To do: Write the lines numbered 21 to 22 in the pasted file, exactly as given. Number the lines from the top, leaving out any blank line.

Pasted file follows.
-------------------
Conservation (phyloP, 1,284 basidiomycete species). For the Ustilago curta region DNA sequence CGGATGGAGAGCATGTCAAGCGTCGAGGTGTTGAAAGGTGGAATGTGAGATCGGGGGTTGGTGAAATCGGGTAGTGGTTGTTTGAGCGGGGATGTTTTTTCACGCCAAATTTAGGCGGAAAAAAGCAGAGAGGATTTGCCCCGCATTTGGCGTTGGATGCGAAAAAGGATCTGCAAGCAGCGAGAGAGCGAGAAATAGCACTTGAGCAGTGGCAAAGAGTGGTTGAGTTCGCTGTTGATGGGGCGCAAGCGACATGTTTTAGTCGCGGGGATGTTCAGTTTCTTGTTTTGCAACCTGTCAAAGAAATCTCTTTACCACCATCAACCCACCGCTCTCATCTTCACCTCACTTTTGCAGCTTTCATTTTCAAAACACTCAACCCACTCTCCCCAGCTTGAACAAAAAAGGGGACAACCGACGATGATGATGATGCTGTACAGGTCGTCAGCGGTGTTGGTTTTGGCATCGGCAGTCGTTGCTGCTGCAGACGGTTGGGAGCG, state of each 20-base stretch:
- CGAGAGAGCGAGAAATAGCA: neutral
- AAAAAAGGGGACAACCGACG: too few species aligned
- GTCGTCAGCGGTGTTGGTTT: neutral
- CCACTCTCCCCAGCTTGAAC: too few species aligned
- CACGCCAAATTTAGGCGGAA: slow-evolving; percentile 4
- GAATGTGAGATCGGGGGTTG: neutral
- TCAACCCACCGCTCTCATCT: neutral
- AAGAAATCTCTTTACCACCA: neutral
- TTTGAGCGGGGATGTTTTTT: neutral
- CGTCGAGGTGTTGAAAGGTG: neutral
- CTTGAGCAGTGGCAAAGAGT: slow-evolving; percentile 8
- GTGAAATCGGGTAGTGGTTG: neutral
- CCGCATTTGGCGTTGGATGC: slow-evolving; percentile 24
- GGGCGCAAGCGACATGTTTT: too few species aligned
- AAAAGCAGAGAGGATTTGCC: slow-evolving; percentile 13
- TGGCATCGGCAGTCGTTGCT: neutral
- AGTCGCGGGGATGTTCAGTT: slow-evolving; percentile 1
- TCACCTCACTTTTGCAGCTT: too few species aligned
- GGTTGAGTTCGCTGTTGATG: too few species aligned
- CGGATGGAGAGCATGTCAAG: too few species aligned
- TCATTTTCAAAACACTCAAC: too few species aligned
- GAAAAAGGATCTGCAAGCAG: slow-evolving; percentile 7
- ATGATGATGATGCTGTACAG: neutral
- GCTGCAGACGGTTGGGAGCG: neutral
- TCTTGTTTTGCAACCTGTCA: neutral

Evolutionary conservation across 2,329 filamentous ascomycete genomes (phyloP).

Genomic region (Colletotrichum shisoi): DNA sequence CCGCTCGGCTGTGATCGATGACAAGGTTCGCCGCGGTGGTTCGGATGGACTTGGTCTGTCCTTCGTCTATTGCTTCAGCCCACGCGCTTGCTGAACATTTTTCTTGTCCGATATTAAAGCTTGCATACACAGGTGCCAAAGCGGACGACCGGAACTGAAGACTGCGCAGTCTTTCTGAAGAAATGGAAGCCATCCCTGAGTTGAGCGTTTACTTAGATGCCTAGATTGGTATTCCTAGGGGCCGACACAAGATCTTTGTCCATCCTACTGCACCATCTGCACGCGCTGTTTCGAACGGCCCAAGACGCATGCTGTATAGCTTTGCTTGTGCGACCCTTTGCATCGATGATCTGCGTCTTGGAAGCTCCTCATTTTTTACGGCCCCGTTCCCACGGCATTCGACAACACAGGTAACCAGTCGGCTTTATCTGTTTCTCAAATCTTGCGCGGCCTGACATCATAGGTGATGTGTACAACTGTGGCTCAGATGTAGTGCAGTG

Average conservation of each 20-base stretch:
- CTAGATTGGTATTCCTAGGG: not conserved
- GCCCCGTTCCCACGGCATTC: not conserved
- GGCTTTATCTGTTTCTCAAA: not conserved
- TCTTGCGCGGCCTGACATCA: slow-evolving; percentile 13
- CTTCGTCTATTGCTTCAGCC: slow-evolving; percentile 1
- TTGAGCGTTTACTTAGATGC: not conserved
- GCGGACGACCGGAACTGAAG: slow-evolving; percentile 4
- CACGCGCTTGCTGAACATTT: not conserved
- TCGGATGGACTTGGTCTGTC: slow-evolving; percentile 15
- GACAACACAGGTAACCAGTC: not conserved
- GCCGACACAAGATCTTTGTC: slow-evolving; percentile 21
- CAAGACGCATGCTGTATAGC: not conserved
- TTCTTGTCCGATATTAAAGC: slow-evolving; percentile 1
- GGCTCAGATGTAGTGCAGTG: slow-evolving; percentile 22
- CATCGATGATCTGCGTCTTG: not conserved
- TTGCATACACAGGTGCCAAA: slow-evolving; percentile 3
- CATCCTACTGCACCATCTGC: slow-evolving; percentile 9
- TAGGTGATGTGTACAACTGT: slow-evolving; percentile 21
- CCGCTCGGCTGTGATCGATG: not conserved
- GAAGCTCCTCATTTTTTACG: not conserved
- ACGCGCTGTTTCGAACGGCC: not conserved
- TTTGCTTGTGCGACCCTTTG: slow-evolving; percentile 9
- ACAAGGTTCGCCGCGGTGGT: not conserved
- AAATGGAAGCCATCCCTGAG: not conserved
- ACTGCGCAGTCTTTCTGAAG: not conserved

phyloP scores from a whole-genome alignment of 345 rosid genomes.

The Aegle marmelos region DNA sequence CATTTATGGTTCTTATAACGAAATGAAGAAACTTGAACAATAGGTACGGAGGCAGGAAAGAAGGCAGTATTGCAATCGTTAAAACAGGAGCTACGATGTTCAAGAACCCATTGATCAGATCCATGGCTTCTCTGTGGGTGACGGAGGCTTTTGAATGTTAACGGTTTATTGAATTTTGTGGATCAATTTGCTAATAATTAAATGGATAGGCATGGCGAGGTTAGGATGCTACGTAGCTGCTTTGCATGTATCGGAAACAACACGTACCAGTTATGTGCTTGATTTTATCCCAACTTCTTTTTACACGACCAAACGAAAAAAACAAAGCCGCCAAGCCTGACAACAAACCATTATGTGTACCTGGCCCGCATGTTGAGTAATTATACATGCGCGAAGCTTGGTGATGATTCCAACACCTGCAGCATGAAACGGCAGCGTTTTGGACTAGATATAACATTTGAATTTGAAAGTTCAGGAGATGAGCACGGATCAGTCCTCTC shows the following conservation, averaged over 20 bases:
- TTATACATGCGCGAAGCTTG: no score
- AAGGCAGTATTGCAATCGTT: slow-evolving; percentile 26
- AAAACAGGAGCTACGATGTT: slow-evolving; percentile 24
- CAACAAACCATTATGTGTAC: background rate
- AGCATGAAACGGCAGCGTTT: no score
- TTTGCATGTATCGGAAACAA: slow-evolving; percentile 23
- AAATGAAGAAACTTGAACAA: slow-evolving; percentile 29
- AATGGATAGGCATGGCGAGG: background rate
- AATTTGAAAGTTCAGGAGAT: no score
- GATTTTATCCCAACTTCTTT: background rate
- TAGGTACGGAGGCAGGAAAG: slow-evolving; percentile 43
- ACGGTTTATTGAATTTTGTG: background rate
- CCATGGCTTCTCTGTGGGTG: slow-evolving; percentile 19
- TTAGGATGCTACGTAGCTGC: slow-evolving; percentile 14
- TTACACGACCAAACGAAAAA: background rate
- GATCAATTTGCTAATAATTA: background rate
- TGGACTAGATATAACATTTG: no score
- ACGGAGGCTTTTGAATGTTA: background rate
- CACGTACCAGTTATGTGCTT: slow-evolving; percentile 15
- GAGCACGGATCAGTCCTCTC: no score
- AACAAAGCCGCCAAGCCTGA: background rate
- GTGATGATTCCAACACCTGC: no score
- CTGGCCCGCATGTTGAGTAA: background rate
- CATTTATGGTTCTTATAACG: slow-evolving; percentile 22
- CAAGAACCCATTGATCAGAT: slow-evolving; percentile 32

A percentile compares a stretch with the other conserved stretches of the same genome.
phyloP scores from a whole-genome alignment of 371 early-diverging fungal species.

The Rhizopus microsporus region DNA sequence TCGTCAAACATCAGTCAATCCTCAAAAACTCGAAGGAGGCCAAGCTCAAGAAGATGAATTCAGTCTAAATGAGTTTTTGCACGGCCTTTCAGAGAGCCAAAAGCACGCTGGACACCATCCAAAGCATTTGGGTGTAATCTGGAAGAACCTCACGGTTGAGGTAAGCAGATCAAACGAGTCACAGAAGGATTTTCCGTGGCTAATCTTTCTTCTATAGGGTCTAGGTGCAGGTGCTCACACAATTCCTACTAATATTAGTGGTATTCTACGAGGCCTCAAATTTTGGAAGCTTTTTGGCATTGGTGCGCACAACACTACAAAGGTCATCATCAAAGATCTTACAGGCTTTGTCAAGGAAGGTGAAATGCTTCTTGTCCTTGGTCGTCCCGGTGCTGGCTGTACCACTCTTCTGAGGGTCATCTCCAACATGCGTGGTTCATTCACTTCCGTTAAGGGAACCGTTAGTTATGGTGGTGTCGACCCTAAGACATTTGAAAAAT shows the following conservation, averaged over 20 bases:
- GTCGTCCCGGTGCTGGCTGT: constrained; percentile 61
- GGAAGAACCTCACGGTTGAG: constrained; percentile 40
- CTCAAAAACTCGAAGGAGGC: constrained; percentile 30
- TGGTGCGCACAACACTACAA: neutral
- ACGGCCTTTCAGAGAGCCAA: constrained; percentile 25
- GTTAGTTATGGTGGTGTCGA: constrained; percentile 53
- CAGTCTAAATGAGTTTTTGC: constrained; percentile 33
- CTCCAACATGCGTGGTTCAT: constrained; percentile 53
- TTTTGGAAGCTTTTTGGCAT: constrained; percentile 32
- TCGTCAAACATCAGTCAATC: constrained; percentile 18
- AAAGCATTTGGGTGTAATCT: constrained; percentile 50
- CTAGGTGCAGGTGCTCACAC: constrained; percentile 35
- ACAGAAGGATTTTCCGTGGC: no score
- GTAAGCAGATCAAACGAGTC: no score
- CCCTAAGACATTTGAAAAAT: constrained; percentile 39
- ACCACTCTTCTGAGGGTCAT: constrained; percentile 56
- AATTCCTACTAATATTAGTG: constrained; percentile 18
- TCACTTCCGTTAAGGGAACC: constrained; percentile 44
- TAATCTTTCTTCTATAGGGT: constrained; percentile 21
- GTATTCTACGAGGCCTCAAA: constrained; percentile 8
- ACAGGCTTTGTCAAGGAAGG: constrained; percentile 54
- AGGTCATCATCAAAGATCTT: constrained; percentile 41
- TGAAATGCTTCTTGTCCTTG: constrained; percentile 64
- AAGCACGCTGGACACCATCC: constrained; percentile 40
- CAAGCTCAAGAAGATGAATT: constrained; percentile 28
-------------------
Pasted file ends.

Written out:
- CGGATGGAGAGCATGTCAAG: too few species aligned
- TCATTTTCAAAACACTCAAC: too few species aligned